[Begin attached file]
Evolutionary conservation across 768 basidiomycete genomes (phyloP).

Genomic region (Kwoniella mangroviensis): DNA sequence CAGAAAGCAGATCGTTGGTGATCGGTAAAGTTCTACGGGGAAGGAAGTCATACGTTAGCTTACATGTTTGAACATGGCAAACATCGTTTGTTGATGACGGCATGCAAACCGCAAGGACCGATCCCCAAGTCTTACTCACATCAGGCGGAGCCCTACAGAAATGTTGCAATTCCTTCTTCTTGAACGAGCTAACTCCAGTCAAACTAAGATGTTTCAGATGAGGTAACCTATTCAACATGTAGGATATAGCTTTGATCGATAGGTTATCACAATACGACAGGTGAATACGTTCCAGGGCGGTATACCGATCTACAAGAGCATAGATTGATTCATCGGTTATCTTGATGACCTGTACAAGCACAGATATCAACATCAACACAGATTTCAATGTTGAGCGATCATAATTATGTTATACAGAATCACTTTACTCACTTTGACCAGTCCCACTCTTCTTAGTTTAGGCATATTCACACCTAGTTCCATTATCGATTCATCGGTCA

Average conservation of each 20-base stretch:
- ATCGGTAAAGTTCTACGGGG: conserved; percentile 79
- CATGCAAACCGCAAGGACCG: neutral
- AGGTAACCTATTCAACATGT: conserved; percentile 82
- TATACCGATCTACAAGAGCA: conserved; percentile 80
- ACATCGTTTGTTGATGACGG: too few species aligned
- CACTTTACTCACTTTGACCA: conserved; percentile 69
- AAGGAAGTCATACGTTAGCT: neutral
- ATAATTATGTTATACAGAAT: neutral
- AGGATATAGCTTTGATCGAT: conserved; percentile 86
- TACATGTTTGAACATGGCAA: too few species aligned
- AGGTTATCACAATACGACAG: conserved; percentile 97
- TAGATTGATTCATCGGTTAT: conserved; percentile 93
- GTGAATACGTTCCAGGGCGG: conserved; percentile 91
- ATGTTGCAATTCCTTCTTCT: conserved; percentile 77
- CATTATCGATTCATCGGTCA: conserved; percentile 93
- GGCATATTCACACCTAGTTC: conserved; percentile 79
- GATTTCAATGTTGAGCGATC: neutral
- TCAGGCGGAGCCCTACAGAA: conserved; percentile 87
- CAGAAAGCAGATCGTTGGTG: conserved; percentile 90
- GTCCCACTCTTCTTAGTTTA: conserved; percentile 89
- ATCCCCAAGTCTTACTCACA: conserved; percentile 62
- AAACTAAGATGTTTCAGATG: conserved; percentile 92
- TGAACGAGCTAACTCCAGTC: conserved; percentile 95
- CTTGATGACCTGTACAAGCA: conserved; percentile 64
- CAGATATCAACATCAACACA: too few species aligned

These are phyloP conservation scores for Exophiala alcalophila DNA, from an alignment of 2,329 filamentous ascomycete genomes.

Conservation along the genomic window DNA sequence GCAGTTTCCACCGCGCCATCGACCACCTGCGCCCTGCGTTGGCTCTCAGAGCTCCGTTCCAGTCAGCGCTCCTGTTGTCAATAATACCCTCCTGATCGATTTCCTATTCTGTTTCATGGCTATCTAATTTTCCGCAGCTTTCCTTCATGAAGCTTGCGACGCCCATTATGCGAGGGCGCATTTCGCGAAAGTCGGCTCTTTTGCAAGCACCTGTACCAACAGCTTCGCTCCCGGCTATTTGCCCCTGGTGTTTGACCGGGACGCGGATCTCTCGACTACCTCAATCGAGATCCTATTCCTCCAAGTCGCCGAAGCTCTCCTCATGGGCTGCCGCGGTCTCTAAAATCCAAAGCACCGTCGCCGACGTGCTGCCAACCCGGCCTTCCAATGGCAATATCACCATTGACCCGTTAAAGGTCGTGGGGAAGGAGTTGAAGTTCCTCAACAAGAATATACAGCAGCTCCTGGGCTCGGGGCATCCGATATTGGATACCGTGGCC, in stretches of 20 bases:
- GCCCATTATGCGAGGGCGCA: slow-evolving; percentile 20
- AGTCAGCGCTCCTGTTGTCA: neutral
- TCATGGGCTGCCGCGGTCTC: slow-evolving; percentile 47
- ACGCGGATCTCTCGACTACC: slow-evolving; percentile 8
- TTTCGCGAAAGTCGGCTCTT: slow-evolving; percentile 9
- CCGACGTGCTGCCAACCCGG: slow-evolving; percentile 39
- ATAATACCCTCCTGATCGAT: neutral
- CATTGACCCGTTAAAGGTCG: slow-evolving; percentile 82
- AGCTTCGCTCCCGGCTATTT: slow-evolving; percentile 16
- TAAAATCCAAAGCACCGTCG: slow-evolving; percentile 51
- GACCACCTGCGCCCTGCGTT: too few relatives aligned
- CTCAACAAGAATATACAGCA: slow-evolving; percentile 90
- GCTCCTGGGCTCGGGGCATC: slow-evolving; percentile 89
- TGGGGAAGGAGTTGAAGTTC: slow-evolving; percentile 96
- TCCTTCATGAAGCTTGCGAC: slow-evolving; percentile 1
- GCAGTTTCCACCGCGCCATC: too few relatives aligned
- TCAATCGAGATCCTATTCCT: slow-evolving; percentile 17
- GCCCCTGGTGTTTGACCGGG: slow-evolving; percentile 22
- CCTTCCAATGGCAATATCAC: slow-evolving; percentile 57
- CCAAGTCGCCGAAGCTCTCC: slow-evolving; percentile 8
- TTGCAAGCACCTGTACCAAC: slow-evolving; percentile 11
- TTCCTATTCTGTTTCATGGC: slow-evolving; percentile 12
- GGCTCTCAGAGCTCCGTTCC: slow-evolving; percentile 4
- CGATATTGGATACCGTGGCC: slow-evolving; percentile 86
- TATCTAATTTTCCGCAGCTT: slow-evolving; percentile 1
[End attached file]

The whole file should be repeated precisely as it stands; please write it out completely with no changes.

Evolutionary conservation across 768 basidiomycete genomes (phyloP).

Genomic region (Kwoniella mangroviensis): DNA sequence CAGAAAGCAGATCGTTGGTGATCGGTAAAGTTCTACGGGGAAGGAAGTCATACGTTAGCTTACATGTTTGAACATGGCAAACATCGTTTGTTGATGACGGCATGCAAACCGCAAGGACCGATCCCCAAGTCTTACTCACATCAGGCGGAGCCCTACAGAAATGTTGCAATTCCTTCTTCTTGAACGAGCTAACTCCAGTCAAACTAAGATGTTTCAGATGAGGTAACCTATTCAACATGTAGGATATAGCTTTGATCGATAGGTTATCACAATACGACAGGTGAATACGTTCCAGGGCGGTATACCGATCTACAAGAGCATAGATTGATTCATCGGTTATCTTGATGACCTGTACAAGCACAGATATCAACATCAACACAGATTTCAATGTTGAGCGATCATAATTATGTTATACAGAATCACTTTACTCACTTTGACCAGTCCCACTCTTCTTAGTTTAGGCATATTCACACCTAGTTCCATTATCGATTCATCGGTCA

Average conservation of each 20-base stretch:
- ATCGGTAAAGTTCTACGGGG: conserved; percentile 79
- CATGCAAACCGCAAGGACCG: neutral
- AGGTAACCTATTCAACATGT: conserved; percentile 82
- TATACCGATCTACAAGAGCA: conserved; percentile 80
- ACATCGTTTGTTGATGACGG: too few species aligned
- CACTTTACTCACTTTGACCA: conserved; percentile 69
- AAGGAAGTCATACGTTAGCT: neutral
- ATAATTATGTTATACAGAAT: neutral
- AGGATATAGCTTTGATCGAT: conserved; percentile 86
- TACATGTTTGAACATGGCAA: too few species aligned
- AGGTTATCACAATACGACAG: conserved; percentile 97
- TAGATTGATTCATCGGTTAT: conserved; percentile 93
- GTGAATACGTTCCAGGGCGG: conserved; percentile 91
- ATGTTGCAATTCCTTCTTCT: conserved; percentile 77
- CATTATCGATTCATCGGTCA: conserved; percentile 93
- GGCATATTCACACCTAGTTC: conserved; percentile 79
- GATTTCAATGTTGAGCGATC: neutral
- TCAGGCGGAGCCCTACAGAA: conserved; percentile 87
- CAGAAAGCAGATCGTTGGTG: conserved; percentile 90
- GTCCCACTCTTCTTAGTTTA: conserved; percentile 89
- ATCCCCAAGTCTTACTCACA: conserved; percentile 62
- AAACTAAGATGTTTCAGATG: conserved; percentile 92
- TGAACGAGCTAACTCCAGTC: conserved; percentile 95
- CTTGATGACCTGTACAAGCA: conserved; percentile 64
- CAGATATCAACATCAACACA: too few species aligned

These are phyloP conservation scores for Exophiala alcalophila DNA, from an alignment of 2,329 filamentous ascomycete genomes.

Conservation along the genomic window DNA sequence GCAGTTTCCACCGCGCCATCGACCACCTGCGCCCTGCGTTGGCTCTCAGAGCTCCGTTCCAGTCAGCGCTCCTGTTGTCAATAATACCCTCCTGATCGATTTCCTATTCTGTTTCATGGCTATCTAATTTTCCGCAGCTTTCCTTCATGAAGCTTGCGACGCCCATTATGCGAGGGCGCATTTCGCGAAAGTCGGCTCTTTTGCAAGCACCTGTACCAACAGCTTCGCTCCCGGCTATTTGCCCCTGGTGTTTGACCGGGACGCGGATCTCTCGACTACCTCAATCGAGATCCTATTCCTCCAAGTCGCCGAAGCTCTCCTCATGGGCTGCCGCGGTCTCTAAAATCCAAAGCACCGTCGCCGACGTGCTGCCAACCCGGCCTTCCAATGGCAATATCACCATTGACCCGTTAAAGGTCGTGGGGAAGGAGTTGAAGTTCCTCAACAAGAATATACAGCAGCTCCTGGGCTCGGGGCATCCGATATTGGATACCGTGGCC, in stretches of 20 bases:
- GCCCATTATGCGAGGGCGCA: slow-evolving; percentile 20
- AGTCAGCGCTCCTGTTGTCA: neutral
- TCATGGGCTGCCGCGGTCTC: slow-evolving; percentile 47
- ACGCGGATCTCTCGACTACC: slow-evolving; percentile 8
- TTTCGCGAAAGTCGGCTCTT: slow-evolving; percentile 9
- CCGACGTGCTGCCAACCCGG: slow-evolving; percentile 39
- ATAATACCCTCCTGATCGAT: neutral
- CATTGACCCGTTAAAGGTCG: slow-evolving; percentile 82
- AGCTTCGCTCCCGGCTATTT: slow-evolving; percentile 16
- TAAAATCCAAAGCACCGTCG: slow-evolving; percentile 51
- GACCACCTGCGCCCTGCGTT: too few relatives aligned
- CTCAACAAGAATATACAGCA: slow-evolving; percentile 90
- GCTCCTGGGCTCGGGGCATC: slow-evolving; percentile 89
- TGGGGAAGGAGTTGAAGTTC: slow-evolving; percentile 96
- TCCTTCATGAAGCTTGCGAC: slow-evolving; percentile 1
- GCAGTTTCCACCGCGCCATC: too few relatives aligned
- TCAATCGAGATCCTATTCCT: slow-evolving; percentile 17
- GCCCCTGGTGTTTGACCGGG: slow-evolving; percentile 22
- CCTTCCAATGGCAATATCAC: slow-evolving; percentile 57
- CCAAGTCGCCGAAGCTCTCC: slow-evolving; percentile 8
- TTGCAAGCACCTGTACCAAC: slow-evolving; percentile 11
- TTCCTATTCTGTTTCATGGC: slow-evolving; percentile 12
- GGCTCTCAGAGCTCCGTTCC: slow-evolving; percentile 4
- CGATATTGGATACCGTGGCC: slow-evolving; percentile 86
- TATCTAATTTTCCGCAGCTT: slow-evolving; percentile 1